If you have a child at home, you will notice how they mimic sounds and words they hear around them. Children are prone to picking up whatever they hear repeatedly and finally being able to utter coherent words with practice.
It is your responsibility to encourage their speaking through playful imitation. Admittedly, imitation might sound like an unserious and playful way of flattery. Still, several professionals scientifically rely on it to aid in the social skill development of language over time.
Therefore, it is advisable for your parents to engage in a fair amount of imitation play during the day to improve the auditory and brain functions and enhance the learning process by making it easier to grasp as infants.
Why is imitation important for babies?
Experiments discovered that the first evidence showing a critical aspect of brain processing in babies is to allow for this learning by sight. Before they can name those bodily parts through language, the connection between their visual and tactile movements happens hand to hand and foot to foot.
Imitation skills are essential for motor and linguistic growth and social skill development. Imitation includes coordinating actions with those of another person, and it is an integral part of early interpersonal relationships.
Over time, your infant begins associating their gesticulations with yours and learning to mimic you, which in return aids them.
Do babies like when you copy them?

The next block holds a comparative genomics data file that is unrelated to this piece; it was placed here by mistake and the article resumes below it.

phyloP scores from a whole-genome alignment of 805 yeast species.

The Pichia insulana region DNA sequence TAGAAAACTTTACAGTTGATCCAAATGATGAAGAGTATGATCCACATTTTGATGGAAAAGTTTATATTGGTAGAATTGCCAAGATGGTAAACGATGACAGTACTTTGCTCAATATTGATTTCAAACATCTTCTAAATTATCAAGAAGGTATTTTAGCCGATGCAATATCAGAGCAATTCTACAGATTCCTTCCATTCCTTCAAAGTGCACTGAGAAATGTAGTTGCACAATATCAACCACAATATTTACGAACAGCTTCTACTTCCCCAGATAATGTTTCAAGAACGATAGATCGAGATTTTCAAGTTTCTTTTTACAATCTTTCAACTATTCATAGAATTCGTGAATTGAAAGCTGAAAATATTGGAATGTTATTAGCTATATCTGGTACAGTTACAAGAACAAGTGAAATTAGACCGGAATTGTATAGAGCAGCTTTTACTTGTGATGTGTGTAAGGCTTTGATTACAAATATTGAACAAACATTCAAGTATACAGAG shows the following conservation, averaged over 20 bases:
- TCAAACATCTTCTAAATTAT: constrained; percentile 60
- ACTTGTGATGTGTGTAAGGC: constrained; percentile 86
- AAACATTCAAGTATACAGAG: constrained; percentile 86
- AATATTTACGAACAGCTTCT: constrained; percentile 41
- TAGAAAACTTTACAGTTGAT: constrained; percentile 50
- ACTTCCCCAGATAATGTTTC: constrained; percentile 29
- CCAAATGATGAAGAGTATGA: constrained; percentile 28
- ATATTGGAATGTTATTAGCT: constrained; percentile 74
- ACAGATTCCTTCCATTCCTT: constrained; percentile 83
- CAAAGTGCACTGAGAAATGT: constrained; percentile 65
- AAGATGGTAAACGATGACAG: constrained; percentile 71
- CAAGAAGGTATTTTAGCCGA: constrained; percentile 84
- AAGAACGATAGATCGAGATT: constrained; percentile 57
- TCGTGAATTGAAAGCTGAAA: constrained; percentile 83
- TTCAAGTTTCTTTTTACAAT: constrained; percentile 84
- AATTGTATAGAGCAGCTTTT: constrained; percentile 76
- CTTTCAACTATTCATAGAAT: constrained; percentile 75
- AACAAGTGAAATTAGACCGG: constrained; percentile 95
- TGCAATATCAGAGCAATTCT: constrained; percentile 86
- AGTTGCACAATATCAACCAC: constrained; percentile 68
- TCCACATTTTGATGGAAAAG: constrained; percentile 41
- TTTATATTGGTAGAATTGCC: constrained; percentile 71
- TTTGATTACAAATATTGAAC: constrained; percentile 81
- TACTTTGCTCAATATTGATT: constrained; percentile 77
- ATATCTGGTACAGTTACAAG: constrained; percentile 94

It might not seem very pleasant for your child to be constantly repeating what you say, but doing the opposite is actually quite enjoyable for your child. In fact, it is scientifically proven.
Researchers have found that imitation opens up new ways for your baby to get an easier grip on social skill development. It is also stated that imitation by parents of infants creates an interesting bond between them which is quite desirable.
Moreover, imitation allows babies to enunciate words better and provide an avenue for them to repeat words until they are satisfied, which is crucial to language development.
How Imitation aids social skill development?
Many people believe that imitation skills develop after a child starts to speak, but this is not true! It occurs much sooner and in a variety of methods. Babies learn to mimic what they perceive and hear even before they can speak.
They begin by imitating your body language and movements, progressing to noises and words as they age. Then, they imitate you when you copy them. It’s an essential component of their language development and helps lay the groundwork for social skill development, intellectual growth, and more.
The evolution of language and speech includes the big step of word imitation, and it might take some time for your kid to start mimicking words. To ensure that your child is prepared for the following expected skill, give them enough time at each stage.
Additionally, since practicing with your child entails singing, playing, and generally being silly, ideally, you’ll enjoy yourself as well.